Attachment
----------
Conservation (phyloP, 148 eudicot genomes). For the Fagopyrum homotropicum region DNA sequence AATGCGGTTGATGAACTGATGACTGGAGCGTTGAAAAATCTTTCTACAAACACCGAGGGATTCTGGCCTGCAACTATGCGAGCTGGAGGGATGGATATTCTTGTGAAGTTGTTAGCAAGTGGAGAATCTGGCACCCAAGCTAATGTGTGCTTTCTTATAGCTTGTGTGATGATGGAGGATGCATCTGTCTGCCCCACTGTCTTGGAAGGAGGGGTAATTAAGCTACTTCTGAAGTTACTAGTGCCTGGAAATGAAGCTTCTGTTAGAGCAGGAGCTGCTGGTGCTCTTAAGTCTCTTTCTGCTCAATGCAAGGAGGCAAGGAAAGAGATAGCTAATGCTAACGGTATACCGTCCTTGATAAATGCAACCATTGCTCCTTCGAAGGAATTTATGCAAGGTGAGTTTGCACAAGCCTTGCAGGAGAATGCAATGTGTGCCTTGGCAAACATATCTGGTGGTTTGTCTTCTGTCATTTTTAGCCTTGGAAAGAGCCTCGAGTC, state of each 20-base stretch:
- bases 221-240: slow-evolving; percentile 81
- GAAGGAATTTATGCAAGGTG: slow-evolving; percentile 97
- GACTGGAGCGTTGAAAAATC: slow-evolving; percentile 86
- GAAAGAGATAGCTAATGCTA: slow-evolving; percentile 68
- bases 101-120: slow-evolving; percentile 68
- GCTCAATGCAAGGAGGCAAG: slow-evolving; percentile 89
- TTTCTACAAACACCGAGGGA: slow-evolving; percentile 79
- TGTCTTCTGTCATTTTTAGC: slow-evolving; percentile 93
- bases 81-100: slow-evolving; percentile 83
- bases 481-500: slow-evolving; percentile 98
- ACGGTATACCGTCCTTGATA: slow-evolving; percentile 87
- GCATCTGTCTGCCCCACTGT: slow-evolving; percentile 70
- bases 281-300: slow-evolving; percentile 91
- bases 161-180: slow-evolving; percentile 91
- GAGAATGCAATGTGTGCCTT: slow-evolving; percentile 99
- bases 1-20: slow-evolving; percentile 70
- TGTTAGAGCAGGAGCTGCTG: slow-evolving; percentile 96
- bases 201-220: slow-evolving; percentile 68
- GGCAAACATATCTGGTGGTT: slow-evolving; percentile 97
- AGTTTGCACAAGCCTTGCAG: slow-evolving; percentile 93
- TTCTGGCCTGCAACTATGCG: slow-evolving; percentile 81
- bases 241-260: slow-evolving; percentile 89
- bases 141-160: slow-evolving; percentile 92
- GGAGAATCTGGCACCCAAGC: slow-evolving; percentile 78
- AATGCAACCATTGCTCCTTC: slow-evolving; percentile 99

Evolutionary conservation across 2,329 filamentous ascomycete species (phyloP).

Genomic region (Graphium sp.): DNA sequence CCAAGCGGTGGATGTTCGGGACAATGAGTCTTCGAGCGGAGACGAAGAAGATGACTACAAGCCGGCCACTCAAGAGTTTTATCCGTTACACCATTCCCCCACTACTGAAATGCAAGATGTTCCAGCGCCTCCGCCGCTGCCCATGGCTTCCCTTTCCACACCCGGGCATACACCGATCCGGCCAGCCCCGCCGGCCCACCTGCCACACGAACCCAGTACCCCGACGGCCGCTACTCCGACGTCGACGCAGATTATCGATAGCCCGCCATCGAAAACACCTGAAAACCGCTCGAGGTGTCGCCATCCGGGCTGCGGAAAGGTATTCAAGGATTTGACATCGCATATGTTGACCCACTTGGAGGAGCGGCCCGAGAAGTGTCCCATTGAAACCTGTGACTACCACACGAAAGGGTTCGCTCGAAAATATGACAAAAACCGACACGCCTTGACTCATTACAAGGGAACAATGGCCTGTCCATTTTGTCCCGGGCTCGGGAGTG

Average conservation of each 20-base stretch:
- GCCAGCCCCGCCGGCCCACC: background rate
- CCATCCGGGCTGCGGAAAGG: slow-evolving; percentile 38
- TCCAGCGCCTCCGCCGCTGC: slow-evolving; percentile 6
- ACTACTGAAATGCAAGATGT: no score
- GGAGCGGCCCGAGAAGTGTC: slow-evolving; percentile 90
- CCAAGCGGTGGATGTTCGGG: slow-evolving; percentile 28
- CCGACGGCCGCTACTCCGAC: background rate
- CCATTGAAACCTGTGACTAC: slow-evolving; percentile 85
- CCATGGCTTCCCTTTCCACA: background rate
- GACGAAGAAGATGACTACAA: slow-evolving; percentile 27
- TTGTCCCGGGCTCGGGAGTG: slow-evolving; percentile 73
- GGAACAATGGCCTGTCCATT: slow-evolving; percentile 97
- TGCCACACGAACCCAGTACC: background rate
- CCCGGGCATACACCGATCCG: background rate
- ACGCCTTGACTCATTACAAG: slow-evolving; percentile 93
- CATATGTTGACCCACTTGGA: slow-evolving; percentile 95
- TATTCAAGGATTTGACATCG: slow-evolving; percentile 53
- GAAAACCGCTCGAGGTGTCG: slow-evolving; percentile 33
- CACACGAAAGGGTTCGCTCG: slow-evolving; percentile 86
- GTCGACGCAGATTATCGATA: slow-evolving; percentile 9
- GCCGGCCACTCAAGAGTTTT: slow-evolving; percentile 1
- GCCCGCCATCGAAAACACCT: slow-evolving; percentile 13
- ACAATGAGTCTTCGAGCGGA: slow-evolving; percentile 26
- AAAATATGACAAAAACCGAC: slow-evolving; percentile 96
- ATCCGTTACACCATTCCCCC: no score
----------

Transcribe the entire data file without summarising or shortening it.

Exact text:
Conservation (phyloP, 148 eudicot genomes). For the Fagopyrum homotropicum region DNA sequence AATGCGGTTGATGAACTGATGACTGGAGCGTTGAAAAATCTTTCTACAAACACCGAGGGATTCTGGCCTGCAACTATGCGAGCTGGAGGGATGGATATTCTTGTGAAGTTGTTAGCAAGTGGAGAATCTGGCACCCAAGCTAATGTGTGCTTTCTTATAGCTTGTGTGATGATGGAGGATGCATCTGTCTGCCCCACTGTCTTGGAAGGAGGGGTAATTAAGCTACTTCTGAAGTTACTAGTGCCTGGAAATGAAGCTTCTGTTAGAGCAGGAGCTGCTGGTGCTCTTAAGTCTCTTTCTGCTCAATGCAAGGAGGCAAGGAAAGAGATAGCTAATGCTAACGGTATACCGTCCTTGATAAATGCAACCATTGCTCCTTCGAAGGAATTTATGCAAGGTGAGTTTGCACAAGCCTTGCAGGAGAATGCAATGTGTGCCTTGGCAAACATATCTGGTGGTTTGTCTTCTGTCATTTTTAGCCTTGGAAAGAGCCTCGAGTC, state of each 20-base stretch:
- bases 221-240: slow-evolving; percentile 81
- GAAGGAATTTATGCAAGGTG: slow-evolving; percentile 97
- GACTGGAGCGTTGAAAAATC: slow-evolving; percentile 86
- GAAAGAGATAGCTAATGCTA: slow-evolving; percentile 68
- bases 101-120: slow-evolving; percentile 68
- GCTCAATGCAAGGAGGCAAG: slow-evolving; percentile 89
- TTTCTACAAACACCGAGGGA: slow-evolving; percentile 79
- TGTCTTCTGTCATTTTTAGC: slow-evolving; percentile 93
- bases 81-100: slow-evolving; percentile 83
- bases 481-500: slow-evolving; percentile 98
- ACGGTATACCGTCCTTGATA: slow-evolving; percentile 87
- GCATCTGTCTGCCCCACTGT: slow-evolving; percentile 70
- bases 281-300: slow-evolving; percentile 91
- bases 161-180: slow-evolving; percentile 91
- GAGAATGCAATGTGTGCCTT: slow-evolving; percentile 99
- bases 1-20: slow-evolving; percentile 70
- TGTTAGAGCAGGAGCTGCTG: slow-evolving; percentile 96
- bases 201-220: slow-evolving; percentile 68
- GGCAAACATATCTGGTGGTT: slow-evolving; percentile 97
- AGTTTGCACAAGCCTTGCAG: slow-evolving; percentile 93
- TTCTGGCCTGCAACTATGCG: slow-evolving; percentile 81
- bases 241-260: slow-evolving; percentile 89
- bases 141-160: slow-evolving; percentile 92
- GGAGAATCTGGCACCCAAGC: slow-evolving; percentile 78
- AATGCAACCATTGCTCCTTC: slow-evolving; percentile 99

Evolutionary conservation across 2,329 filamentous ascomycete species (phyloP).

Genomic region (Graphium sp.): DNA sequence CCAAGCGGTGGATGTTCGGGACAATGAGTCTTCGAGCGGAGACGAAGAAGATGACTACAAGCCGGCCACTCAAGAGTTTTATCCGTTACACCATTCCCCCACTACTGAAATGCAAGATGTTCCAGCGCCTCCGCCGCTGCCCATGGCTTCCCTTTCCACACCCGGGCATACACCGATCCGGCCAGCCCCGCCGGCCCACCTGCCACACGAACCCAGTACCCCGACGGCCGCTACTCCGACGTCGACGCAGATTATCGATAGCCCGCCATCGAAAACACCTGAAAACCGCTCGAGGTGTCGCCATCCGGGCTGCGGAAAGGTATTCAAGGATTTGACATCGCATATGTTGACCCACTTGGAGGAGCGGCCCGAGAAGTGTCCCATTGAAACCTGTGACTACCACACGAAAGGGTTCGCTCGAAAATATGACAAAAACCGACACGCCTTGACTCATTACAAGGGAACAATGGCCTGTCCATTTTGTCCCGGGCTCGGGAGTG

Average conservation of each 20-base stretch:
- GCCAGCCCCGCCGGCCCACC: background rate
- CCATCCGGGCTGCGGAAAGG: slow-evolving; percentile 38
- TCCAGCGCCTCCGCCGCTGC: slow-evolving; percentile 6
- ACTACTGAAATGCAAGATGT: no score
- GGAGCGGCCCGAGAAGTGTC: slow-evolving; percentile 90
- CCAAGCGGTGGATGTTCGGG: slow-evolving; percentile 28
- CCGACGGCCGCTACTCCGAC: background rate
- CCATTGAAACCTGTGACTAC: slow-evolving; percentile 85
- CCATGGCTTCCCTTTCCACA: background rate
- GACGAAGAAGATGACTACAA: slow-evolving; percentile 27
- TTGTCCCGGGCTCGGGAGTG: slow-evolving; percentile 73
- GGAACAATGGCCTGTCCATT: slow-evolving; percentile 97
- TGCCACACGAACCCAGTACC: background rate
- CCCGGGCATACACCGATCCG: background rate
- ACGCCTTGACTCATTACAAG: slow-evolving; percentile 93
- CATATGTTGACCCACTTGGA: slow-evolving; percentile 95
- TATTCAAGGATTTGACATCG: slow-evolving; percentile 53
- GAAAACCGCTCGAGGTGTCG: slow-evolving; percentile 33
- CACACGAAAGGGTTCGCTCG: slow-evolving; percentile 86
- GTCGACGCAGATTATCGATA: slow-evolving; percentile 9
- GCCGGCCACTCAAGAGTTTT: slow-evolving; percentile 1
- GCCCGCCATCGAAAACACCT: slow-evolving; percentile 13
- ACAATGAGTCTTCGAGCGGA: slow-evolving; percentile 26
- AAAATATGACAAAAACCGAC: slow-evolving; percentile 96
- ATCCGTTACACCATTCCCCC: no score